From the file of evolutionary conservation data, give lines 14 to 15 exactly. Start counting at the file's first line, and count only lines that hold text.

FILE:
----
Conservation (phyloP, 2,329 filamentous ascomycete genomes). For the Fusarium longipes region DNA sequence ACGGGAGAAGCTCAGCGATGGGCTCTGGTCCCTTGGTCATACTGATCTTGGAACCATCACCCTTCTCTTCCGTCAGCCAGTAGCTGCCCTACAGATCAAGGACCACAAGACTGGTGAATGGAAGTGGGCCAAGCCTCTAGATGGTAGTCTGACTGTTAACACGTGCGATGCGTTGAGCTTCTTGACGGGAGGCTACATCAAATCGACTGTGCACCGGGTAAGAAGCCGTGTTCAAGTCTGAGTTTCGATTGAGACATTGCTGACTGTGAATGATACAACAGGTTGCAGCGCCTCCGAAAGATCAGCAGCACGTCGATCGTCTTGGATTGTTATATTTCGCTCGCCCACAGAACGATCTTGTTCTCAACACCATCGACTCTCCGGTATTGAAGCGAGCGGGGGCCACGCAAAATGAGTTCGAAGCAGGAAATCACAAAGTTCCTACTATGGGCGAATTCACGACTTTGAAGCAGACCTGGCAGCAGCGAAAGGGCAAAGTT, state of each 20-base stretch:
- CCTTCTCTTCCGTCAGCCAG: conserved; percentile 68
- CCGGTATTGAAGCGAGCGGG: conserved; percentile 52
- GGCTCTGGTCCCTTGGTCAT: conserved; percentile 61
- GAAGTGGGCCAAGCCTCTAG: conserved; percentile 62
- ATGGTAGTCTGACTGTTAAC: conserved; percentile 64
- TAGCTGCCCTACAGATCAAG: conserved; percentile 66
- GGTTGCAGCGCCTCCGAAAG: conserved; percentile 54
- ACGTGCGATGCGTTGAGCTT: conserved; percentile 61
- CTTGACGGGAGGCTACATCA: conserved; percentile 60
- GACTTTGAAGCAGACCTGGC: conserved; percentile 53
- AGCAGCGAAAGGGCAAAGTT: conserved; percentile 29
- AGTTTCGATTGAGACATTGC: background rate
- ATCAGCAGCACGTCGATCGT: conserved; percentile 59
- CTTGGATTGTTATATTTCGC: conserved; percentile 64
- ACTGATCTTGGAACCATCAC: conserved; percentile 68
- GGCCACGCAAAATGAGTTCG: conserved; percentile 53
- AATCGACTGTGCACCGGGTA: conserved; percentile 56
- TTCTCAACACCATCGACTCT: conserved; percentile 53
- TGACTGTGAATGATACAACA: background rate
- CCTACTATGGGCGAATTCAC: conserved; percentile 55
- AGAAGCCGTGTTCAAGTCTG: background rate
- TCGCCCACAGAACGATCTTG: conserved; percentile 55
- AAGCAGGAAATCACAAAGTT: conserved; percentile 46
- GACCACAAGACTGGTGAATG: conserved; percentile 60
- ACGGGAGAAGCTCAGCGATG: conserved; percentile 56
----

- ATCAGCAGCACGTCGATCGT: conserved; percentile 59
- CTTGGATTGTTATATTTCGC: conserved; percentile 64